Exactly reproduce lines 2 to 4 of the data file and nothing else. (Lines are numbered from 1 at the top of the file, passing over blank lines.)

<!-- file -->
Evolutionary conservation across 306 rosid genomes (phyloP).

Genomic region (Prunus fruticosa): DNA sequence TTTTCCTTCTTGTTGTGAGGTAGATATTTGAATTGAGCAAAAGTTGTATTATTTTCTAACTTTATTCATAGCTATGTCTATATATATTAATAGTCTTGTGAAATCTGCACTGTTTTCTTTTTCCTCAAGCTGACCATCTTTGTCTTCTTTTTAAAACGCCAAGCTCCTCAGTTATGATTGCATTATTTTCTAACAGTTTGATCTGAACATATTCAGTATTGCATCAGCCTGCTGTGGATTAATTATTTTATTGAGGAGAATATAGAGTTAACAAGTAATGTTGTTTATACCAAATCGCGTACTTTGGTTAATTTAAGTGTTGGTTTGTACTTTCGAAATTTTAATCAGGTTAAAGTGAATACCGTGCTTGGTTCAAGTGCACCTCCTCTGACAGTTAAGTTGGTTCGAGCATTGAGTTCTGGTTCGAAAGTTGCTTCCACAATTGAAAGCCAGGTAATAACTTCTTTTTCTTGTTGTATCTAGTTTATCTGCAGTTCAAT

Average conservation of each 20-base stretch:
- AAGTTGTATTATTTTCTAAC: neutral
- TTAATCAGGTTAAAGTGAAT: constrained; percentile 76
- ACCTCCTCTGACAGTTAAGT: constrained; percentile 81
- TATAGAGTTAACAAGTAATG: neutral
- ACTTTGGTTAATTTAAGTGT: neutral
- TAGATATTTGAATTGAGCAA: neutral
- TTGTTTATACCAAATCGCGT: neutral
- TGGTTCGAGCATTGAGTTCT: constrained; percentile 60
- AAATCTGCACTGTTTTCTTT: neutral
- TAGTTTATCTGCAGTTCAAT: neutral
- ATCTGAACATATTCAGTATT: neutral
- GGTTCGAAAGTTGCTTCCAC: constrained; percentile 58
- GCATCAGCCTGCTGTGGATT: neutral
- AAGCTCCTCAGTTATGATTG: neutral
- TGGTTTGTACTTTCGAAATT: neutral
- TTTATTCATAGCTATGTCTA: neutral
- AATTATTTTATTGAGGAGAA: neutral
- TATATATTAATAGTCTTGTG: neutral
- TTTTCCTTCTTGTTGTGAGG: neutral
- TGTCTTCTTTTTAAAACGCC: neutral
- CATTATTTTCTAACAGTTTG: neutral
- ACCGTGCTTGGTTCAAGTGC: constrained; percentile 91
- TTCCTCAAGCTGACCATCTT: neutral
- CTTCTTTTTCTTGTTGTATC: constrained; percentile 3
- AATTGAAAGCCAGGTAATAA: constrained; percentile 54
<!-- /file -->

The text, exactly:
Genomic region (Prunus fruticosa): DNA sequence TTTTCCTTCTTGTTGTGAGGTAGATATTTGAATTGAGCAAAAGTTGTATTATTTTCTAACTTTATTCATAGCTATGTCTATATATATTAATAGTCTTGTGAAATCTGCACTGTTTTCTTTTTCCTCAAGCTGACCATCTTTGTCTTCTTTTTAAAACGCCAAGCTCCTCAGTTATGATTGCATTATTTTCTAACAGTTTGATCTGAACATATTCAGTATTGCATCAGCCTGCTGTGGATTAATTATTTTATTGAGGAGAATATAGAGTTAACAAGTAATGTTGTTTATACCAAATCGCGTACTTTGGTTAATTTAAGTGTTGGTTTGTACTTTCGAAATTTTAATCAGGTTAAAGTGAATACCGTGCTTGGTTCAAGTGCACCTCCTCTGACAGTTAAGTTGGTTCGAGCATTGAGTTCTGGTTCGAAAGTTGCTTCCACAATTGAAAGCCAGGTAATAACTTCTTTTTCTTGTTGTATCTAGTTTATCTGCAGTTCAAT

Average conservation of each 20-base stretch:
- AAGTTGTATTATTTTCTAAC: neutral